The dollar is strong and getting stronger, reaching 20-year highs against a basket of other currencies. History shows that it’s likely a forerunner of hard times for much of the rest of the world. (Bloomberg Opinion)

“When the dollar appreciates, the cost of servicing debt in other countries, particularly emerging markets, can easily become unsustainable because their debts aren't denominated in their own currencies; instead, they owe in dollars.”

So as the U.S. dollar increases in value, debtors frequently face crisis and collapse, as they have for the past century and a half.

What else is happening

A White House press conference during which the secretary tweaked the definition of a recession saying that two months of a negative growth don’t necessarily mean a recession is coming.

🤔“Arguing with the dictionary”? There has been a big push by the White House to declare that even if the U.S. economy has shrunk in two consecutive quarters, it is not necessarily in recession. (The White House)

A recession has been generally defined as two consecutive quarters of negative economic growth as measured by a country's GDP.

But the White House says two quarters of negative growth don’t necessarily signal a recession. Here’s what its recent blog post says:

While some maintain that two consecutive quarters of falling real GDP constitute a recession, that is neither the official definition nor the way economists evaluate the state of the business cycle. Instead, both official determinations of recessions and economists’ assessment of economic activity are based on a holistic look at the data—including the labor market, consumer and business spending, industrial production, and incomes. Based on these data, it is unlikely that the decline in GDP in the first quarter of this year—even if followed by another GDP decline in the second quarter—indicates a recession.”

Biden addressed the issue on Monday, saying the U.S. will most likely dodge a downturn and similarly highlighting the rebound in the U.S. labor market as a sign of good economic health.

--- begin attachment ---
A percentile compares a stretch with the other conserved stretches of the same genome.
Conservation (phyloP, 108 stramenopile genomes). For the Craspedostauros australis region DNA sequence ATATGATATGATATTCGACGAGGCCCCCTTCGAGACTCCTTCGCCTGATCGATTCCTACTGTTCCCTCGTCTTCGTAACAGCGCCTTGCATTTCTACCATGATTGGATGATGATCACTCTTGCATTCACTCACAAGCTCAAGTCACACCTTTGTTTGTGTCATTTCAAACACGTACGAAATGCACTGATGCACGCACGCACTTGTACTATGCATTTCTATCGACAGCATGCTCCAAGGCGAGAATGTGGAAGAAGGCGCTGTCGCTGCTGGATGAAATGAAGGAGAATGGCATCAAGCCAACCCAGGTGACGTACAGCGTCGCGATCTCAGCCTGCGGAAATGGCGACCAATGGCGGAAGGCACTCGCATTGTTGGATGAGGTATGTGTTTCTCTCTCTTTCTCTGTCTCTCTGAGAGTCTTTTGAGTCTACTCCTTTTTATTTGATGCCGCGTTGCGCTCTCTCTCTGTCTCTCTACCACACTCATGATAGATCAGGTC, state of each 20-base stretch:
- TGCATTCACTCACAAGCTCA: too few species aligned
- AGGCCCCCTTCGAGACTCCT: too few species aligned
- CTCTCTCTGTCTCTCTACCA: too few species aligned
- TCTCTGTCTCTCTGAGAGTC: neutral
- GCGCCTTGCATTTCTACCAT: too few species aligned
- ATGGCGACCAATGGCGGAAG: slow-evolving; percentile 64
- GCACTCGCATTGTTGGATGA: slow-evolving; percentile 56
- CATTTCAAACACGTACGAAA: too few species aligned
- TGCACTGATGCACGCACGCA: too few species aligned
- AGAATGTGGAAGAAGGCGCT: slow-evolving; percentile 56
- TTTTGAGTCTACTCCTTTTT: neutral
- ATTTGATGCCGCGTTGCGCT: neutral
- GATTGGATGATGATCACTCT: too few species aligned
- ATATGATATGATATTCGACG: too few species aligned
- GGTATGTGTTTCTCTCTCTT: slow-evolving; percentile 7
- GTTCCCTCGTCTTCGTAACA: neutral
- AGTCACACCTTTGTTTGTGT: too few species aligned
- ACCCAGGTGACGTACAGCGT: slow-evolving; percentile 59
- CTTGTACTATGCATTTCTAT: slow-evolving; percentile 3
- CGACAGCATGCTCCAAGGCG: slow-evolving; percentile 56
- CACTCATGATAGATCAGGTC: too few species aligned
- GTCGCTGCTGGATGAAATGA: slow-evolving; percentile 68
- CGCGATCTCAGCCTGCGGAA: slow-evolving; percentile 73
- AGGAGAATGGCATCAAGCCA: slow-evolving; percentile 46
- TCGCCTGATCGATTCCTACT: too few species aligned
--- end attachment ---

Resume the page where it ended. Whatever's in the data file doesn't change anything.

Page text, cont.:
A bag of grain carried by a small yellow toy car symbolizing the grain supply crisis caused by Russia’s invasion of Ukraine.

Grain deal: After brokering an agreement between Kyiv and Moscow that allayed concerns about a global food crisis, Turkey said grain exports from Ukrainian ports could reach 25 million tons by the end of the year. (Bloomberg)

When war broke out, up to 100 grain and agricultural cargo ships were stranded in Ukrainian ports.

The Black Sea blockade by Russia has put a dangerous strain on the world's food supply chain, which was already under pressure from coronavirus disruptions and poor harvests.

Ukraine was the fifth-largest wheat exporter in the world prior to Moscow's invasion in February; it was a crucial supplier to the Middle East and Africa.

Read our SPOTLIGHT to see what the ongoing geopolitical tensions could mean for the global economy and price of gold.

And finally…

a rare pink diamond called Lulo Rose was discovered in Angola

A rare pink diamond has been discovered in Angola. According to Australian miner Lucapa Diamond Co., it may be the biggest found in the last 300 years. The 170-carat stone from the Lulo alluvial mine has been named the “Lulo Rose.” (Bloomberg)

It will be sold through an international tender conducted by Angolan diamond trading company Sodiam.

Colored diamonds, which are rarer than colorless ones, have reached record-setting prices in recent years. In April 2022, Sotheby's Hong Kong auctioned off the De Beers Cullinan blue diamond for $57.5 million.


See you next week!